Know Your User, Know Your Product - A Framework for Creating User-Driven Products

As a software engineer, the majority of my time covers a number of activities such as scoping development projects, building and testing user-driven solutions.

In this post, I will go through the prototyping fundamentals that are critical to creating great products and services.

Empathise with Your User
When trying to solve a technical problem, you must first and foremost understand your user. Try to use qualitative and quantitative methods to gain user insights.

Go out of the office, sit down with your user and listen. Interviews/surveys are practical tools for gathering qualitative user data.

You can also observe a user through doing a demo. The importance of this activity is to learn how a user interacts with your product. This can reveal further questions and product ideas that make up the product release.

Make sure you collect large amount of qualitative data - use open-ended questions, as this leads to more in-depth answers.

Define Your User Group
After collecting data, you will need to define who is user group. Here are few ideas to help with this process:

  • Think - what are their beliefs?
  • Say - what is their language?
  • Feel - what is their emotional state?
  • Do - what is their job/hobbies?

You will be able to observe user behavioural patterns that form pain points which your product should aim to solve.

Brainstorm For Ideas
Once you have defined common user problems, you should brainstorm as many solutions to solve the core problem.

Try to use the Sprint methodology to generate a lot of possible solutions.

At this stage, the goal is to create as many ideas as possible. It doesn’t matter how mad, expensive or hard it is to implement it. The more ideas, the better.

Create A Prototype
Aim to use readily available resources to bootstrap the solution into reality.

If you are building an app/web-based solution, sketch wireframes to see how your solution would work. You can use Invision to get things started.

If you are creating a service, use storyboarding to demonstrate the entire user experience.

Testing, Testing, Testing
Testing is the critical stage as it will determine whether you have created the right solution for your users.

At this stage keep it very simple, and it doesn’t need to be complicated.

If you’re creating an app/web-based solution app, use the wireframe you designed to navigate users. If you are offering a service, try to use roleplaying to guide users.

Gather feedback and use it to iterate towards a functioning product.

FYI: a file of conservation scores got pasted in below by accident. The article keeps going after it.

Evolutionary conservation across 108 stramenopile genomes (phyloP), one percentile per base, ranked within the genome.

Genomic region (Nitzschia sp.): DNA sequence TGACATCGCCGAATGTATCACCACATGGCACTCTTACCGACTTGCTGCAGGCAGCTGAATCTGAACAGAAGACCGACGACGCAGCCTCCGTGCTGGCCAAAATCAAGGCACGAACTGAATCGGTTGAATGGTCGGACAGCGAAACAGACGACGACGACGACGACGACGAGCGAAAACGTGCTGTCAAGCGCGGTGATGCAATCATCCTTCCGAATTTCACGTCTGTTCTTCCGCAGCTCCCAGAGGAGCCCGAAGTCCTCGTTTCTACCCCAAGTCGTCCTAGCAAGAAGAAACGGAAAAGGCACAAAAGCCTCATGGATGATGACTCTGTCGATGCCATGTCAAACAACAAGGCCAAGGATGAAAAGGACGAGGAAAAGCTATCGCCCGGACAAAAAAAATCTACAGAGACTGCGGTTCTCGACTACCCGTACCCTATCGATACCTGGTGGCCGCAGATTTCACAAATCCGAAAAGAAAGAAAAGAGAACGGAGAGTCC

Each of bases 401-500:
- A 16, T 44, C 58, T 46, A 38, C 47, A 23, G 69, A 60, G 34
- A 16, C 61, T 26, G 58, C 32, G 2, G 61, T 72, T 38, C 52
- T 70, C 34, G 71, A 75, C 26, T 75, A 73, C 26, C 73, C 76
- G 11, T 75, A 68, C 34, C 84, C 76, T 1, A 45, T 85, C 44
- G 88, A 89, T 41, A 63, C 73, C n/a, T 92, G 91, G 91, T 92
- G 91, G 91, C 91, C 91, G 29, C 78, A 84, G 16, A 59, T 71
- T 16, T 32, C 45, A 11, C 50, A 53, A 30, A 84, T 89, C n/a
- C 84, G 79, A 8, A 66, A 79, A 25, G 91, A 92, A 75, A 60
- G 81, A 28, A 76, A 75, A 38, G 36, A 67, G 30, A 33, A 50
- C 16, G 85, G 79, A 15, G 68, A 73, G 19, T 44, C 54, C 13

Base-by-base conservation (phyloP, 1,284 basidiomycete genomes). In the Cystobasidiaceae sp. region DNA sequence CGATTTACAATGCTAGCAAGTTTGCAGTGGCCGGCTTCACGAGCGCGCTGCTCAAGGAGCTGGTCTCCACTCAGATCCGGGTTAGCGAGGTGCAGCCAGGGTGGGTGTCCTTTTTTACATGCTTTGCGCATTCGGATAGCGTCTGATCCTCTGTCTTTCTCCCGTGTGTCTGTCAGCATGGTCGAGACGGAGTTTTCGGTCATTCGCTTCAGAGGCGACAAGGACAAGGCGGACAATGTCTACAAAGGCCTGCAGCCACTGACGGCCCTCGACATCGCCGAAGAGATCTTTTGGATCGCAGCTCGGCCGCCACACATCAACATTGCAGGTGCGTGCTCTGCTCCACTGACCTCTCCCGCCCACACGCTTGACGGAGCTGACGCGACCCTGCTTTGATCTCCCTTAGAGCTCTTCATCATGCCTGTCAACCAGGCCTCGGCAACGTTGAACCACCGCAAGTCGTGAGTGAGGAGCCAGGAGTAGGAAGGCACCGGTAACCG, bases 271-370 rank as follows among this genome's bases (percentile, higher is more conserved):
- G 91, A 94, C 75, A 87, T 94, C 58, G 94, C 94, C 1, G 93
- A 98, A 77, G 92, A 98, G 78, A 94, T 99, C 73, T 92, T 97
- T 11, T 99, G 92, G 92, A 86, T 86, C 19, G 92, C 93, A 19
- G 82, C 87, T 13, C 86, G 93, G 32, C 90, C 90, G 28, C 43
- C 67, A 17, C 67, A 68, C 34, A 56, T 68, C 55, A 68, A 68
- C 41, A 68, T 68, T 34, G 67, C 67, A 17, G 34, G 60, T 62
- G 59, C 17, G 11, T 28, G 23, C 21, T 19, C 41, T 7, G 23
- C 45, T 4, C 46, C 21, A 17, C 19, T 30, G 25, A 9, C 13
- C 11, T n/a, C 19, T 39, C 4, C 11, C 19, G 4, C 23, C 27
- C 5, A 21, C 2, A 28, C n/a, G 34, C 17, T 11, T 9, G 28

Following the above framework will not only lead to a working product, but it will give you insights into your target users which is critical to building products they love.


What is Wrong with This List?

Emmanuel hit me up last week with an article from the Business Insider, “The 100 coolest people in UK tech”, and asked me what is wrong with this list.

A few seconds scrolling down and it dawned on me relatively exactly what was wrong with the list - there was not an obvious black face to be seen anywhere.

There are no obvious quantitative metrics by which to measure coolness, such is the subjective nature of these lists right. But it still frustrates me that people that look like myself continue to be overlooked and underrepresented.

Yes, I did take time to grow through the list and tally up some simple diversity stats.

Yes, this is really what I do in my spare time.

The list sums to 113 but it counts a group of people as one position on the list.

BI List

As you can see the list is 81% white and 77% male, which, sad to say, is to be expected, but there is no black representation on the list whatsoever.

Last year it was marginally better there were an almighty and incredulous amount of black people on the “cool” list.

How many you ask? Well… just two black women. Julie Adenuga at No.3 and Legacy Russell at No.92

There are more black people than ever (both men and women) now involved in the tech ecosystem.

We need more representation, and we need to be the drivers for this. If we leave it to lists this one published on Business Insider, we will always be asking “where are the people that look like us.”

Instead of expressing my disappointment repeatedly, we need to take this as a time to celebrate platforms that celebrate other underrepresented groups and us.

Such as:

Let us know your thoughts about the list and showcasing underrepresented groups in the UK tech ecosystem.